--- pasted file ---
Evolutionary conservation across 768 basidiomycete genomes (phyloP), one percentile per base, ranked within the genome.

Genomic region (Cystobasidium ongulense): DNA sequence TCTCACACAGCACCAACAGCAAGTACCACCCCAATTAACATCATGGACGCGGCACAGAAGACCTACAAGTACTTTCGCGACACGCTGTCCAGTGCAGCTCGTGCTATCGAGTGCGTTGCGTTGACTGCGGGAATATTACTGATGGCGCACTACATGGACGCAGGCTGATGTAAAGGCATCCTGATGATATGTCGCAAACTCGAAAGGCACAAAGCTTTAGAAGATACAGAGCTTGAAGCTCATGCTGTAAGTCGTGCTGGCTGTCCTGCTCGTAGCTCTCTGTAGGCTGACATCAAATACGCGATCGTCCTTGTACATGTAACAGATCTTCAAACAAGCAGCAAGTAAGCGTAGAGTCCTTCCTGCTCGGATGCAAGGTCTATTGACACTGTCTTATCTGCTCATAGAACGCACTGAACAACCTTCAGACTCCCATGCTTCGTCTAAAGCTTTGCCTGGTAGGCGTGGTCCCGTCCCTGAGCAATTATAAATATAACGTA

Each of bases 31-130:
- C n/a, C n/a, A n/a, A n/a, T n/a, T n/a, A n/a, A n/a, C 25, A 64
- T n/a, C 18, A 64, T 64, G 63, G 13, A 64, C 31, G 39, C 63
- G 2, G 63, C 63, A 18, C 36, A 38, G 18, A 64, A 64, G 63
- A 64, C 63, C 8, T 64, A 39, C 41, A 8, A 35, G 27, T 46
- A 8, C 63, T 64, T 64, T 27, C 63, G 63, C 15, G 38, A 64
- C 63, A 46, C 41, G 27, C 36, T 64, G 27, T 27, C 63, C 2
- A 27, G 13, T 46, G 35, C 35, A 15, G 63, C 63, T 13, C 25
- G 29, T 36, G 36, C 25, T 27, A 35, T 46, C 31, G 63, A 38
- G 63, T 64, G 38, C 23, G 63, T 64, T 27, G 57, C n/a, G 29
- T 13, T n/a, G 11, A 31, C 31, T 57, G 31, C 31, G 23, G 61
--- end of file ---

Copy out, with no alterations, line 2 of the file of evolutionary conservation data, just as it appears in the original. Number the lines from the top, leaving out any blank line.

Genomic region (Cystobasidium ongulense): DNA sequence TCTCACACAGCACCAACAGCAAGTACCACCCCAATTAACATCATGGACGCGGCACAGAAGACCTACAAGTACTTTCGCGACACGCTGTCCAGTGCAGCTCGTGCTATCGAGTGCGTTGCGTTGACTGCGGGAATATTACTGATGGCGCACTACATGGACGCAGGCTGATGTAAAGGCATCCTGATGATATGTCGCAAACTCGAAAGGCACAAAGCTTTAGAAGATACAGAGCTTGAAGCTCATGCTGTAAGTCGTGCTGGCTGTCCTGCTCGTAGCTCTCTGTAGGCTGACATCAAATACGCGATCGTCCTTGTACATGTAACAGATCTTCAAACAAGCAGCAAGTAAGCGTAGAGTCCTTCCTGCTCGGATGCAAGGTCTATTGACACTGTCTTATCTGCTCATAGAACGCACTGAACAACCTTCAGACTCCCATGCTTCGTCTAAAGCTTTGCCTGGTAGGCGTGGTCCCGTCCCTGAGCAATTATAAATATAACGTA